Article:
“We worked with builders but the architectural side and research we did ourselves. We had photographs of the inside and outside dating back to Victorian times that were very useful; it’s not identical to how it was but it has a feeling of being like how it was.”

Sam dealt with all the logistics but the artistic side is largely Irène – apart from a few Gothic Revival touches that are very much her husband’s taste. The overall look is Jacobean/Regency with more than a touch of Louis XIV.

“It is said that this house was one of the inspirations for Bram Stoker,” says Sam. “A well-known poetess, Eliza Cook, also lived here and most of her poetry was written here. We have looked on eBay for letters of the period written from this house and we have also managed to find many of Eliza’s books. Some of the furniture and fabrics are also from eBay, others are antiques sourced from France.”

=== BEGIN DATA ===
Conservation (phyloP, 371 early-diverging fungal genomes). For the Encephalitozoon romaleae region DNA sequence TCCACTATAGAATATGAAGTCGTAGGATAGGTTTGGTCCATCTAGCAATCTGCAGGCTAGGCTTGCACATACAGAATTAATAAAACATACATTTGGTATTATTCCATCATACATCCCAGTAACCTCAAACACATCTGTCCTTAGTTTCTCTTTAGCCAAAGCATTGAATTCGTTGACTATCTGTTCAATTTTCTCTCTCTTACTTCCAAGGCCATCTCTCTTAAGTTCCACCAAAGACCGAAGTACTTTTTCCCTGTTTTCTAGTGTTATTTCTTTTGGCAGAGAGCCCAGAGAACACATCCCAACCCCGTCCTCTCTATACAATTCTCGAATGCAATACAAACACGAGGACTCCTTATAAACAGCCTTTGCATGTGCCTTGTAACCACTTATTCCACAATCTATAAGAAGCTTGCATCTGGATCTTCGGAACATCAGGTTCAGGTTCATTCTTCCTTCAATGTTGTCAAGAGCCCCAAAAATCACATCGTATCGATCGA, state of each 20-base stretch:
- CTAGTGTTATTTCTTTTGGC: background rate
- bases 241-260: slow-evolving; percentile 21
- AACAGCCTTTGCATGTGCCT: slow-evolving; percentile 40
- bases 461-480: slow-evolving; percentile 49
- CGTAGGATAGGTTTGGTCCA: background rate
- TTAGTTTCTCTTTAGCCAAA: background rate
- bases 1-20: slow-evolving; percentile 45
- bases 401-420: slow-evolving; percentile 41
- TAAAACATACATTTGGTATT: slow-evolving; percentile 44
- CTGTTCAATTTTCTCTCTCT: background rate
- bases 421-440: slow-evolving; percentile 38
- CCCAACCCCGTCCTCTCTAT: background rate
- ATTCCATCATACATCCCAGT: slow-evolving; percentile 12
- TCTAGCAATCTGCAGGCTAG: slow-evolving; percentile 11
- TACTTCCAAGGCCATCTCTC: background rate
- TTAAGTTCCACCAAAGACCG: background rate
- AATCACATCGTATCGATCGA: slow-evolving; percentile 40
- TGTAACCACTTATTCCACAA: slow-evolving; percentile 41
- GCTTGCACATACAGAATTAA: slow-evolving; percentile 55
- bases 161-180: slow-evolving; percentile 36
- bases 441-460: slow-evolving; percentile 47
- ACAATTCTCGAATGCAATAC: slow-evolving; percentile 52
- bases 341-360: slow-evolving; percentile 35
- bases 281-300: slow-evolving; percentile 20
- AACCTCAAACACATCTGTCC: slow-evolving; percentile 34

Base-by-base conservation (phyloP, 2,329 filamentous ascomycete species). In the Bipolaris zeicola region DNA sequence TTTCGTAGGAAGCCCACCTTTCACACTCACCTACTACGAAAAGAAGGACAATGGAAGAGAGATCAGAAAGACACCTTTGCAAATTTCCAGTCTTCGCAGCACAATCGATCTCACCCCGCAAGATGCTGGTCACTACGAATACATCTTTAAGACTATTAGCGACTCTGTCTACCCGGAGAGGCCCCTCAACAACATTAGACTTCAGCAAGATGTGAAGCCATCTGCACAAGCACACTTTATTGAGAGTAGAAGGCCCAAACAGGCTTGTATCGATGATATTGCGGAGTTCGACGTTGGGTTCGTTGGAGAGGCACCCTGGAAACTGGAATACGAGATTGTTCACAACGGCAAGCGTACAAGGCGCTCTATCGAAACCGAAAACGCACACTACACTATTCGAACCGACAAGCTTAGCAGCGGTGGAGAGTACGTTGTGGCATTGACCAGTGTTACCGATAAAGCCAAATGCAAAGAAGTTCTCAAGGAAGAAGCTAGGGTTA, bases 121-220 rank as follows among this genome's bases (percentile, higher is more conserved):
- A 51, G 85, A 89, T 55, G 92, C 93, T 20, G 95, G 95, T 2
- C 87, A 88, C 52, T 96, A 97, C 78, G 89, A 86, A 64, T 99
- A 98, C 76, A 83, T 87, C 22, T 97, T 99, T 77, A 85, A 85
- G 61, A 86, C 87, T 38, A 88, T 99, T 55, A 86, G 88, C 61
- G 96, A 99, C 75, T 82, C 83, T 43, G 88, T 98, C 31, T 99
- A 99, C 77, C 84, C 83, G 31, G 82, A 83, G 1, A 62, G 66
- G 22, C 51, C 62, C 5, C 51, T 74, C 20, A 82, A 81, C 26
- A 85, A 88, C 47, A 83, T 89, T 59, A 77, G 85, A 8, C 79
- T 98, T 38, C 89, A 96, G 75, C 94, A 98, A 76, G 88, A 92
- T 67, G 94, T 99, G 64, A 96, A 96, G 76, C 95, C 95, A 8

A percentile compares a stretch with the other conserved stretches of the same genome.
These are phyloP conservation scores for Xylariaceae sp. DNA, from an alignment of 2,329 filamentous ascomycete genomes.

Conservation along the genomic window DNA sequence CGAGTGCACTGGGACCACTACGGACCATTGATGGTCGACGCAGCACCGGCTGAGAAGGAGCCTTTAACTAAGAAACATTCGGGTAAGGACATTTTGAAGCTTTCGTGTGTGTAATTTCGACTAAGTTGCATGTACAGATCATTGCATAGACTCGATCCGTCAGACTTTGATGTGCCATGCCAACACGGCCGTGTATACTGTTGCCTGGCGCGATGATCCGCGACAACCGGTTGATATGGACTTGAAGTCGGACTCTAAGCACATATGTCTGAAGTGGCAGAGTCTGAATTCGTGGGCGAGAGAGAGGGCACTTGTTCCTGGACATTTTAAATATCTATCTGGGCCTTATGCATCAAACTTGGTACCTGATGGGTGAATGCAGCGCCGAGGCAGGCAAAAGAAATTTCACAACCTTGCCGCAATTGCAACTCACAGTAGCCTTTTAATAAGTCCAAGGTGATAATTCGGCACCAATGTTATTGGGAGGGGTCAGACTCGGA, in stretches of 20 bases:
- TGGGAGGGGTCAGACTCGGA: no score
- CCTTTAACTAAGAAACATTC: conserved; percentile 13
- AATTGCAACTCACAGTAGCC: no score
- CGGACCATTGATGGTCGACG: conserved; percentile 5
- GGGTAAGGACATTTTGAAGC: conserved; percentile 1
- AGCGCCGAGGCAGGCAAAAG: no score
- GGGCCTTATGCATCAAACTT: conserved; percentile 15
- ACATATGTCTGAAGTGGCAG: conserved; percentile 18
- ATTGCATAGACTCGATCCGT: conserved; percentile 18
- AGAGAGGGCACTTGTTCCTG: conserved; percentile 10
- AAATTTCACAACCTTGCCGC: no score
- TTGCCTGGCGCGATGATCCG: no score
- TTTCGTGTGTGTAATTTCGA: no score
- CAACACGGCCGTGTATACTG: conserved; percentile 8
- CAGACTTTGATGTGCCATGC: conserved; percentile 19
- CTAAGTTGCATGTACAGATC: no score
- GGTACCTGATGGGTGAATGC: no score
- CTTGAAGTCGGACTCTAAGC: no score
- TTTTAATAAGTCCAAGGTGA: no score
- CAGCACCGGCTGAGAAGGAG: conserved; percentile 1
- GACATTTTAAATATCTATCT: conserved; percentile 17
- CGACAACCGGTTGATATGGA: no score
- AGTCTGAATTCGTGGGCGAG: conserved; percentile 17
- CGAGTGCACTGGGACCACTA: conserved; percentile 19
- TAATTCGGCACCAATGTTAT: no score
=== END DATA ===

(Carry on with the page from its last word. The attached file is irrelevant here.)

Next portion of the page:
I am not surprised to learn that Ingress Abbey is often used as a film set – in its damaged state it was one of the locations for the episode The Missing Prime Minister in ITV’s Agatha Christie’s Poirot. It’s also used by the Hammer Film Society, features in He Who Dares and Vogue fashion shoots.

Which brings us neatly back to Lady Haines, 35, who grew up in Yaoundé, Cameroon before moving to Paris, making the UK home on her marriage to Sam. In her native country she was a regular on the catwalk, an occasional radio presenter and took the title Miss Lions Cameroon in 1995.